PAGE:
The American construction of Philippine history under Spanish colonialism was first tackled by Glòria Cano in her article on the making of Blair and Robertson’s The Philippine Islands, 1493–1898, in Philippine Studies vol. 56, no. 1 (2008). In that article Cano showed James A. LeRoy’s great influence in determining the final configuration of this famous multivolume compilation of documents in a way that served US colonial purposes. In this issue, Cano focuses on LeRoy’s book, The Americans in the Philippines, which appeared in 1914, some five years after his death at age 34. We do not know what transpired between his death and the publication of this book, but its appearance was well received in official American circles and it became a standard reference for succeeding American scholarly writing on the Philippines.
Based on LeRoy’s correspondence and the lengthy chapter on the Spanish colonial period found in The Americans in the Philippines, Cano argues that LeRoy, who perhaps more than any American at that time had the broadest grasp of Spanish-language sources, selectively assembled his bibliography to reinforce the Black Legend about Spain and justify the American imperial intervention in the Philippines. Cano emphasizes LeRoy’s reliance on painting broad strokes about the nineteenth century that were anachronistic: LeRoy ignored the reforms that began to be implemented starting in the 1860s. In Cano’s view, some reforms, particularly the Maura Law, actually undermined the authority of the Spanish parish priest, but LeRoy persisted in portraying the unmitigated reign of the friars.
Cano suggests that blanket assertions about Spanish rule still prevails. Their present-day prevalence, however, may not be due to LeRoy but to the Filipino nationalist sentiment that arose in the late nineteenth century—which in this period resonated with US imperial purposes. Cano’s intervention underscores that it is high time to examine, based on archival [End Page 1] evidence, the social dynamics in parishes and municipalities in the late nineteenth century. To what extent is San Diego in Noli me tangere typical of local conditions in Rizal’s time? Is there a causal link between reforms and the revolution against Spain? In other words, a nuanced history of the late nineteenth century is called for.
The need for a nuanced representation of Philippine society and its fissures and divisions undergirds Lisandro E. Claudio’s article. The works of Zeus Salazar, champion of the Pantayong Pananaw school of indigenous historiography, and Reynaldo Ileto, trenchant advocate of history from below, represent, according to Claudio, strands of a leftwing nationalism that flourished during the 1970s. In his view, Salazar and Ileto have advanced the critiques of colonialism and neocolonialism, and dismissed the writings of Western scholars who study the Philippines seemingly for the outsider (pansila) or harp on social divisions and their oppressiveness (evoking Orientalism). Nationalist sentiment may very well frame these Western analysts as anti-nation, even as heirs of LeRoy’s imperialism, but Claudio sees them as generating studies usable by local movements. Indeed he calls to task nationalist historians who privilege the nation but sidestep the social differences that divide Philippine society.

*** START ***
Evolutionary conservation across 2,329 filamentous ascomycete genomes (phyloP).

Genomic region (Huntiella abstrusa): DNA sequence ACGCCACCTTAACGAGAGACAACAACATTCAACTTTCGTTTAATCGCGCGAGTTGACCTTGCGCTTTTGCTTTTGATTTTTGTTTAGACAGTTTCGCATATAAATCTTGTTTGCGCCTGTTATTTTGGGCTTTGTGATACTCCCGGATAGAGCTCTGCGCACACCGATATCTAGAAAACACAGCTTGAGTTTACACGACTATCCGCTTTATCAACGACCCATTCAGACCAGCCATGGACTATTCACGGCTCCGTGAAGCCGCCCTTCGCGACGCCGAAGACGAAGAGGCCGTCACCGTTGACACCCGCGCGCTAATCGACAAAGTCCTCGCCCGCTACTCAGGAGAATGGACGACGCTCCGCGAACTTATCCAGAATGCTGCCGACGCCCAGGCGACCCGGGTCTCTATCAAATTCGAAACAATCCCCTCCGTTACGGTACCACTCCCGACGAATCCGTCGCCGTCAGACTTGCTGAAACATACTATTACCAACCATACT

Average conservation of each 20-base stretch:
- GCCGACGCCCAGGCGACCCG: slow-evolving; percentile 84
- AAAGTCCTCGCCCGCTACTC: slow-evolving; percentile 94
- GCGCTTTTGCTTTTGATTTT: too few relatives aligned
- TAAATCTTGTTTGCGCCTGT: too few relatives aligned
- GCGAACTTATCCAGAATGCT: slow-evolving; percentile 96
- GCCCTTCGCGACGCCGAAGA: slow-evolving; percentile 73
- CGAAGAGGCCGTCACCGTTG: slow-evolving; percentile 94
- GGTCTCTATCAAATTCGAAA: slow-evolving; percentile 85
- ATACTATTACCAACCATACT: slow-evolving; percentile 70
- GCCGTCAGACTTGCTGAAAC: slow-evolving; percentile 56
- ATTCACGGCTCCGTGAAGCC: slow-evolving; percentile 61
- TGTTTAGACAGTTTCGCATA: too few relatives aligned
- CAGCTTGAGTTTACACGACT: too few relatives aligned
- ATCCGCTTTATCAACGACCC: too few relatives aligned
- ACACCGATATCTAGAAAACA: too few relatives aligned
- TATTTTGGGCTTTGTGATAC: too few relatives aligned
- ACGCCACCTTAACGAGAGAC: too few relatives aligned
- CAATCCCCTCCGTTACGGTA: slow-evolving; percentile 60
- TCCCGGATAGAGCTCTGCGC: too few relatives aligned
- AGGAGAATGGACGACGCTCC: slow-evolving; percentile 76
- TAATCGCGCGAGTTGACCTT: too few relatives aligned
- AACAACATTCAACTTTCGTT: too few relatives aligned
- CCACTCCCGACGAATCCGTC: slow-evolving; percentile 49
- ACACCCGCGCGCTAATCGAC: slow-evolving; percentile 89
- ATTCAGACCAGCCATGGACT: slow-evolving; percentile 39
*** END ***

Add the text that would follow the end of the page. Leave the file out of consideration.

The intersections of class, state, and nation are underscored in Meynardo P. Mendoza’s history of the Philippine Airlines (PAL), 1946–1961. Headed by Andres R. Soriano, PAL accessed state resources and received state protection. In exchange, PAL had to fly to far-flung destinations, which were not very profitable but which served to tie the country together, or at least directly link the margins to the state capital. Eclipsing other domestic airlines, PAL rose to become a national symbol while indulging rent seeking by a powerful clique.
In a new section on Professorial Addresses, Resil B. Mojares locates the origins of Southeast Asian studies among Southeast Asians who critically engaged Western practices and forms of knowledge. Illustrative was the nineteenth-century Filipino intellectuals’ engagement with the construct Malasia and the Filipino’s putative inclusion in the Malay race. These thinkers articulated a concern for the world beyond the nation, but just the same it was impelled by national concerns. [End Page 2]